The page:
The impact of COVID‑19 on vaccine uptake and immunization rates for First Nations people in Alberta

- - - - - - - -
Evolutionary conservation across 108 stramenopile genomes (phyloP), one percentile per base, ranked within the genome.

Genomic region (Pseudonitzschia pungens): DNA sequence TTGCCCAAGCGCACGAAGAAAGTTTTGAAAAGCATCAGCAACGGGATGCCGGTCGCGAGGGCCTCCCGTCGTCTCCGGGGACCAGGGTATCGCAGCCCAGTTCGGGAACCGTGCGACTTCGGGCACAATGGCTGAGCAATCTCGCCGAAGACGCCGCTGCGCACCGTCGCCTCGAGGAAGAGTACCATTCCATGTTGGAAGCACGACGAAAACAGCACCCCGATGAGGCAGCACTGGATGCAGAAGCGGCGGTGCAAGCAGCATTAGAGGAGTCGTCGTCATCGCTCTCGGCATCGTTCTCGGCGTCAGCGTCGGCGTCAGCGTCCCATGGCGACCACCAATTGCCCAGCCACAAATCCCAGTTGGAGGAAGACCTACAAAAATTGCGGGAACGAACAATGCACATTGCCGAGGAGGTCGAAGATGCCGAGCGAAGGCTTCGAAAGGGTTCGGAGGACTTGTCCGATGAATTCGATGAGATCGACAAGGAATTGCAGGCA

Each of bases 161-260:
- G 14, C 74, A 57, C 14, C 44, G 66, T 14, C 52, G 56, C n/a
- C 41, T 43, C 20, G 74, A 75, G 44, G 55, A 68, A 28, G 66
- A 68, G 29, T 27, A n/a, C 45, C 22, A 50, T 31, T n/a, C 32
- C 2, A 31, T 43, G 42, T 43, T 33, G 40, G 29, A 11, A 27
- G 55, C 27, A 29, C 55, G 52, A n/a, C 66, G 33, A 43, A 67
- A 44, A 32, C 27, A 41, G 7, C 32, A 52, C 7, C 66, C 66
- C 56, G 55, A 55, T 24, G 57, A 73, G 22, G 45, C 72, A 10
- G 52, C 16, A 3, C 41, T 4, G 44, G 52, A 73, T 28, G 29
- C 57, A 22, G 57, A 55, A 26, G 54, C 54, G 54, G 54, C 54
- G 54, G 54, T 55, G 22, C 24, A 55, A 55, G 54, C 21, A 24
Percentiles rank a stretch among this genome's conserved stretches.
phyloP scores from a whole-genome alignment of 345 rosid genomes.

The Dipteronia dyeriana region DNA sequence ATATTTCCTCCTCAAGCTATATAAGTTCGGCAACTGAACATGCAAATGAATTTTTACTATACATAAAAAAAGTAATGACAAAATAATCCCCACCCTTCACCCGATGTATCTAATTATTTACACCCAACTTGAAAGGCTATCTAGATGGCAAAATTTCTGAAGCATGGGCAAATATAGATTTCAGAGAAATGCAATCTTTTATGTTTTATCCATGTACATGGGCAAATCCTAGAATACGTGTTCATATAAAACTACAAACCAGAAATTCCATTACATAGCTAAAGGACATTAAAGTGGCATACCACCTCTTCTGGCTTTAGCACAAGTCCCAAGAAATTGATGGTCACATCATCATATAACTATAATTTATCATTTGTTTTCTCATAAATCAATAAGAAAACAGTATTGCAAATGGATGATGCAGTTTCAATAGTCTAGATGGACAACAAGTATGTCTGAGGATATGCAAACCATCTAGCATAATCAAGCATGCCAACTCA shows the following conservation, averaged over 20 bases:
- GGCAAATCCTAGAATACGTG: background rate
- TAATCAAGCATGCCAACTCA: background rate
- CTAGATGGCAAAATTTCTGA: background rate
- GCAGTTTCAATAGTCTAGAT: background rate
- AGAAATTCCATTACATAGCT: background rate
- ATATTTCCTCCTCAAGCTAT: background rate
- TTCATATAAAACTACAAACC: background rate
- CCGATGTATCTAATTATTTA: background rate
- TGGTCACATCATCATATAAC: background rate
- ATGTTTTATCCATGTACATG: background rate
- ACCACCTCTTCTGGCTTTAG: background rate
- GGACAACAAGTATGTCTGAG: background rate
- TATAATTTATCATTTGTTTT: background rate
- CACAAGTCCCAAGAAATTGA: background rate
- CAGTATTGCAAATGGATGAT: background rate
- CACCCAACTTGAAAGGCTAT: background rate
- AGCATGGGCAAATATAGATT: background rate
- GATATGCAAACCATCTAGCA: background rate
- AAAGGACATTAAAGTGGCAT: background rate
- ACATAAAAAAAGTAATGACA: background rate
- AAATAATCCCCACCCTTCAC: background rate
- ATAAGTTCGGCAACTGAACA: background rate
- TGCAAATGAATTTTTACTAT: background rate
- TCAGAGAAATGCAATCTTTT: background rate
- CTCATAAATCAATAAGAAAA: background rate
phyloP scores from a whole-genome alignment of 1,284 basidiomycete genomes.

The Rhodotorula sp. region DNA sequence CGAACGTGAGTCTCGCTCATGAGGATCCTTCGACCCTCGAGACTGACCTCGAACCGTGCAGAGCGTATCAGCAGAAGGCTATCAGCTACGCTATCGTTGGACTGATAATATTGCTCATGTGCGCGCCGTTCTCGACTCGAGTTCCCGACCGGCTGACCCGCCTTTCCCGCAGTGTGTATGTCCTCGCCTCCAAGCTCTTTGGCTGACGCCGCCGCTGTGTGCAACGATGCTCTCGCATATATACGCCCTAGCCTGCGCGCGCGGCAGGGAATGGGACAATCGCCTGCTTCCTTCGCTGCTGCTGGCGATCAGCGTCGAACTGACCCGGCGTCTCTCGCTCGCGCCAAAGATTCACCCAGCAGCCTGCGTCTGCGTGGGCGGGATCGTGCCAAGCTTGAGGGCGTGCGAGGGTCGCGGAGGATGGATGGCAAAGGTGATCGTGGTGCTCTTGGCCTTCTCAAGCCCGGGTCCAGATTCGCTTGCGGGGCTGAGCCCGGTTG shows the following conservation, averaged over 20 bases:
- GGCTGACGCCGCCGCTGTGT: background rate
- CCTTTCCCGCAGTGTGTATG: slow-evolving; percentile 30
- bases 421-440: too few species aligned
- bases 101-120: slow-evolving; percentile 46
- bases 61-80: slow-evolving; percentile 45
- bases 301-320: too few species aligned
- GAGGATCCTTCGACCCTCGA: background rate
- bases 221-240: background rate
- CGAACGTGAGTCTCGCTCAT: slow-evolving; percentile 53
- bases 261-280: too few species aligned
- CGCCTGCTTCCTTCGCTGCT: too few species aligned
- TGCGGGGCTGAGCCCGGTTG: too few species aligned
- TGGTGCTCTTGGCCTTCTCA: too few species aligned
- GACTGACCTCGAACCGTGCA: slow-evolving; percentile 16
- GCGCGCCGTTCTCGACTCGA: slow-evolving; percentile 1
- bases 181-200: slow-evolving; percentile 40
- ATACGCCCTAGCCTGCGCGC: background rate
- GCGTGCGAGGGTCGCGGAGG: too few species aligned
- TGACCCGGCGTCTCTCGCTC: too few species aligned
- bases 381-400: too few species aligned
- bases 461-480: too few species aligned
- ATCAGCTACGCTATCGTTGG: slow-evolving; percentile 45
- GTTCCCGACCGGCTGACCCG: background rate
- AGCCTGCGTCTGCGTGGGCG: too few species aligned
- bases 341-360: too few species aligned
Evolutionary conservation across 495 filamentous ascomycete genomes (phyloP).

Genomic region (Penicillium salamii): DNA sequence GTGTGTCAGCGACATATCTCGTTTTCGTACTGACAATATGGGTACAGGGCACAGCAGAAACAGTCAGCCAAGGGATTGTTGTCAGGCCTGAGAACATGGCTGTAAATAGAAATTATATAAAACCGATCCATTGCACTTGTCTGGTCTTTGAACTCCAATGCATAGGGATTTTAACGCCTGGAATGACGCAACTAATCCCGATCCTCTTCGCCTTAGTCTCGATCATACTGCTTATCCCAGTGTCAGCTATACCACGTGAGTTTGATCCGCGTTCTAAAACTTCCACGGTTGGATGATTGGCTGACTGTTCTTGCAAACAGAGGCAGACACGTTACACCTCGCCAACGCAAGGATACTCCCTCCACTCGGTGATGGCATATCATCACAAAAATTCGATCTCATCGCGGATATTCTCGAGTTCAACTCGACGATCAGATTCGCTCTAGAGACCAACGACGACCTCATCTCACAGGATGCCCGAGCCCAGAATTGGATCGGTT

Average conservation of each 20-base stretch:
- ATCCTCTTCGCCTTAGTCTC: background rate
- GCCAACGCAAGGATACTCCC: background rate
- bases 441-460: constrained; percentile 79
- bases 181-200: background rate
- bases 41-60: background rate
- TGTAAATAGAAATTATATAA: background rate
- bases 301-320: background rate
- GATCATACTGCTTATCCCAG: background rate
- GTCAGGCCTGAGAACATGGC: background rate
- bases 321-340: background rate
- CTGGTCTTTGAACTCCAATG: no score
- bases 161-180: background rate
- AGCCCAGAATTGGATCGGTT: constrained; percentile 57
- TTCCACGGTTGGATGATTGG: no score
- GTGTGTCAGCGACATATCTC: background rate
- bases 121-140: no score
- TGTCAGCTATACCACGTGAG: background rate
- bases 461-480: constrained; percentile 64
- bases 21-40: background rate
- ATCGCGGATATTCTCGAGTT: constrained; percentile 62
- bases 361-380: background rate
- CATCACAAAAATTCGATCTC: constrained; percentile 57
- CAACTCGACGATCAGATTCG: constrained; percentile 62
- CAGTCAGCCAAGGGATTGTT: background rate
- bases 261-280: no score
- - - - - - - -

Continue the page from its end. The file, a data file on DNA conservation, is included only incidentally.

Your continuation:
COVID‑19 has negatively impacted Indigenous communities more than others. Ongoing social, racial and systemic inequities due to colonialism have compounded with government and public health measures in response to COVID-19. While there are effective vaccines to prevent and lower COVID‑19 infections, Indigenous peoples have a long and painful history with disease outbreaks, with western medicine and healthcare, including vaccines. To date, we do not know how Indigenous peoples are accepting COVID‑19 vaccines and the pandemic’s influence on other routine immunizations. Using the existing Community Health Immunization Program (CHIP) and Alberta Health data, we will work with First Nations communities to report COVID‑19 and other immunization data for First Nations and Urban Indigenous peoples in Alberta. This includes real-time COVID‑19 immunization rates, as well as other routine immunization patterns for adults and children before, during and after COVID‑19 waves. Also, we will document any cultural-specific practices used to promote COVID‑19 vaccination, to be shared and used to shape future immunization programming for First Nations and Urban Indigenous communities. Our study examining COVID‑19 and other immunizations in First Nations people is timely and important. This work will allow First Nations communities to better understand COVID‑19 vaccine acceptance and how COVID‑19 is influencing routine immunization programs. Taken together, this work will assist in COVID‑19 response and immunization program planning post-pandemic for Indigenous people across Canada. Our strong partnerships with First Nations communities and use of existing data platform (CHIP) will enable the co-design, co-creation of materials, and use of the findings to inform current and future immunization program planning. We will build awareness and share results together.